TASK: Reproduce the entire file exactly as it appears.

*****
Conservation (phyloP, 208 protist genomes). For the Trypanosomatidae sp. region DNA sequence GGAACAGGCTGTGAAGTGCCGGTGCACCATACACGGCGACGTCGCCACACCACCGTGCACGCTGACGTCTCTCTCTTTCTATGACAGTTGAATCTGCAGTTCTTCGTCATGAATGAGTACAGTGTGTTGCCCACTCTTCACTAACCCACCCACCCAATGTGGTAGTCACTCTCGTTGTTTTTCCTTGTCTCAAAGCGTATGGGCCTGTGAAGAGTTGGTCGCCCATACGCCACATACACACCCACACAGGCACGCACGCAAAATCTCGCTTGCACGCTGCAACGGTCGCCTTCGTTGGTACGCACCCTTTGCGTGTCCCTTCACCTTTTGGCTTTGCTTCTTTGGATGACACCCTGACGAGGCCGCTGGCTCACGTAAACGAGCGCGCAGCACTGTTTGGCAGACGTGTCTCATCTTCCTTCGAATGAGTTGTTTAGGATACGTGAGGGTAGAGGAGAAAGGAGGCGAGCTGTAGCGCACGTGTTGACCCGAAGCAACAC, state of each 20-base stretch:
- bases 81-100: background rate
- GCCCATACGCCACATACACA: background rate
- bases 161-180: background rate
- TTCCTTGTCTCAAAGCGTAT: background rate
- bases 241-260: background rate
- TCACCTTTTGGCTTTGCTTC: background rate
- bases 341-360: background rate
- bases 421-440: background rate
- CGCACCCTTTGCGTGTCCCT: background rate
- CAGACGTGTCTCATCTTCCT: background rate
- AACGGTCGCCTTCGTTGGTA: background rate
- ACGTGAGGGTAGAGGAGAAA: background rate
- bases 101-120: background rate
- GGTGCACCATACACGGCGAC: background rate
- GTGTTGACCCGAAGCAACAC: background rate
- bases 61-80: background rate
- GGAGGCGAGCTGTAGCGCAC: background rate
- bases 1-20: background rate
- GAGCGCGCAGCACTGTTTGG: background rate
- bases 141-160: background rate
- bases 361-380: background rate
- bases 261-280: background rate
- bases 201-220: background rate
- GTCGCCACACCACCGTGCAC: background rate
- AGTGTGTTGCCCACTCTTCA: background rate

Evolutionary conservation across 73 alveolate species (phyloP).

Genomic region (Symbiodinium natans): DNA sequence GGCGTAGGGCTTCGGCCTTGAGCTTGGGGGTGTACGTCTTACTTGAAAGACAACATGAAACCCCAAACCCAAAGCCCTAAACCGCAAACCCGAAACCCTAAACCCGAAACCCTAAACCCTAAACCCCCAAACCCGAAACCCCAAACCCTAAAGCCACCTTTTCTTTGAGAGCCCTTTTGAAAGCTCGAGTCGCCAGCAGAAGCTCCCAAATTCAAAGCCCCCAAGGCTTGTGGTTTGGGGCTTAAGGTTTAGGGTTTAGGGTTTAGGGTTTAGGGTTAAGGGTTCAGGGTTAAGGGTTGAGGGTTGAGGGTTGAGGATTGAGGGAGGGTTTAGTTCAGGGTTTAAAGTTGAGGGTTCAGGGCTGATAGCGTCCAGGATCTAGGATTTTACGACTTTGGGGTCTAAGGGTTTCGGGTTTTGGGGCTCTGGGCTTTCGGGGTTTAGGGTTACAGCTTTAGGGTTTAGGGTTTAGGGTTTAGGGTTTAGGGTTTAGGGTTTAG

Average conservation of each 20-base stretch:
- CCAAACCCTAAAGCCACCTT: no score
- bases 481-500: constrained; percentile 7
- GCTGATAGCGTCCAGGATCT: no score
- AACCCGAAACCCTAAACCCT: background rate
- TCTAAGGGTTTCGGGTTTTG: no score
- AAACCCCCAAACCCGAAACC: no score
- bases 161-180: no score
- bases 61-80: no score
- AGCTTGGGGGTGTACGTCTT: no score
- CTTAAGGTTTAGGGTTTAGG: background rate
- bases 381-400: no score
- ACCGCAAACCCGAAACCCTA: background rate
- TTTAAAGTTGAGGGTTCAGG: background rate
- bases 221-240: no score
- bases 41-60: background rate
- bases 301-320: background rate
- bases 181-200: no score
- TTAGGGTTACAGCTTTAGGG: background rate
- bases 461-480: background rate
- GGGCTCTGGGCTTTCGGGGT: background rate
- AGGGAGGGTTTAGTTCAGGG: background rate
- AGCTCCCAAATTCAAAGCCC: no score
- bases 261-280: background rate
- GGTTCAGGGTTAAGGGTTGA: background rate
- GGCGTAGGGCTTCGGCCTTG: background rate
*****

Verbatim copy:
Conservation (phyloP, 208 protist genomes). For the Trypanosomatidae sp. region DNA sequence GGAACAGGCTGTGAAGTGCCGGTGCACCATACACGGCGACGTCGCCACACCACCGTGCACGCTGACGTCTCTCTCTTTCTATGACAGTTGAATCTGCAGTTCTTCGTCATGAATGAGTACAGTGTGTTGCCCACTCTTCACTAACCCACCCACCCAATGTGGTAGTCACTCTCGTTGTTTTTCCTTGTCTCAAAGCGTATGGGCCTGTGAAGAGTTGGTCGCCCATACGCCACATACACACCCACACAGGCACGCACGCAAAATCTCGCTTGCACGCTGCAACGGTCGCCTTCGTTGGTACGCACCCTTTGCGTGTCCCTTCACCTTTTGGCTTTGCTTCTTTGGATGACACCCTGACGAGGCCGCTGGCTCACGTAAACGAGCGCGCAGCACTGTTTGGCAGACGTGTCTCATCTTCCTTCGAATGAGTTGTTTAGGATACGTGAGGGTAGAGGAGAAAGGAGGCGAGCTGTAGCGCACGTGTTGACCCGAAGCAACAC, state of each 20-base stretch:
- bases 81-100: background rate
- GCCCATACGCCACATACACA: background rate
- bases 161-180: background rate
- TTCCTTGTCTCAAAGCGTAT: background rate
- bases 241-260: background rate
- TCACCTTTTGGCTTTGCTTC: background rate
- bases 341-360: background rate
- bases 421-440: background rate
- CGCACCCTTTGCGTGTCCCT: background rate
- CAGACGTGTCTCATCTTCCT: background rate
- AACGGTCGCCTTCGTTGGTA: background rate
- ACGTGAGGGTAGAGGAGAAA: background rate
- bases 101-120: background rate
- GGTGCACCATACACGGCGAC: background rate
- GTGTTGACCCGAAGCAACAC: background rate
- bases 61-80: background rate
- GGAGGCGAGCTGTAGCGCAC: background rate
- bases 1-20: background rate
- GAGCGCGCAGCACTGTTTGG: background rate
- bases 141-160: background rate
- bases 361-380: background rate
- bases 261-280: background rate
- bases 201-220: background rate
- GTCGCCACACCACCGTGCAC: background rate
- AGTGTGTTGCCCACTCTTCA: background rate

Evolutionary conservation across 73 alveolate species (phyloP).

Genomic region (Symbiodinium natans): DNA sequence GGCGTAGGGCTTCGGCCTTGAGCTTGGGGGTGTACGTCTTACTTGAAAGACAACATGAAACCCCAAACCCAAAGCCCTAAACCGCAAACCCGAAACCCTAAACCCGAAACCCTAAACCCTAAACCCCCAAACCCGAAACCCCAAACCCTAAAGCCACCTTTTCTTTGAGAGCCCTTTTGAAAGCTCGAGTCGCCAGCAGAAGCTCCCAAATTCAAAGCCCCCAAGGCTTGTGGTTTGGGGCTTAAGGTTTAGGGTTTAGGGTTTAGGGTTTAGGGTTAAGGGTTCAGGGTTAAGGGTTGAGGGTTGAGGGTTGAGGATTGAGGGAGGGTTTAGTTCAGGGTTTAAAGTTGAGGGTTCAGGGCTGATAGCGTCCAGGATCTAGGATTTTACGACTTTGGGGTCTAAGGGTTTCGGGTTTTGGGGCTCTGGGCTTTCGGGGTTTAGGGTTACAGCTTTAGGGTTTAGGGTTTAGGGTTTAGGGTTTAGGGTTTAGGGTTTAG

Average conservation of each 20-base stretch:
- CCAAACCCTAAAGCCACCTT: no score
- bases 481-500: constrained; percentile 7
- GCTGATAGCGTCCAGGATCT: no score
- AACCCGAAACCCTAAACCCT: background rate
- TCTAAGGGTTTCGGGTTTTG: no score
- AAACCCCCAAACCCGAAACC: no score
- bases 161-180: no score
- bases 61-80: no score
- AGCTTGGGGGTGTACGTCTT: no score
- CTTAAGGTTTAGGGTTTAGG: background rate
- bases 381-400: no score
- ACCGCAAACCCGAAACCCTA: background rate
- TTTAAAGTTGAGGGTTCAGG: background rate
- bases 221-240: no score
- bases 41-60: background rate
- bases 301-320: background rate
- bases 181-200: no score
- TTAGGGTTACAGCTTTAGGG: background rate
- bases 461-480: background rate
- GGGCTCTGGGCTTTCGGGGT: background rate
- AGGGAGGGTTTAGTTCAGGG: background rate
- AGCTCCCAAATTCAAAGCCC: no score
- bases 261-280: background rate
- GGTTCAGGGTTAAGGGTTGA: background rate
- GGCGTAGGGCTTCGGCCTTG: background rate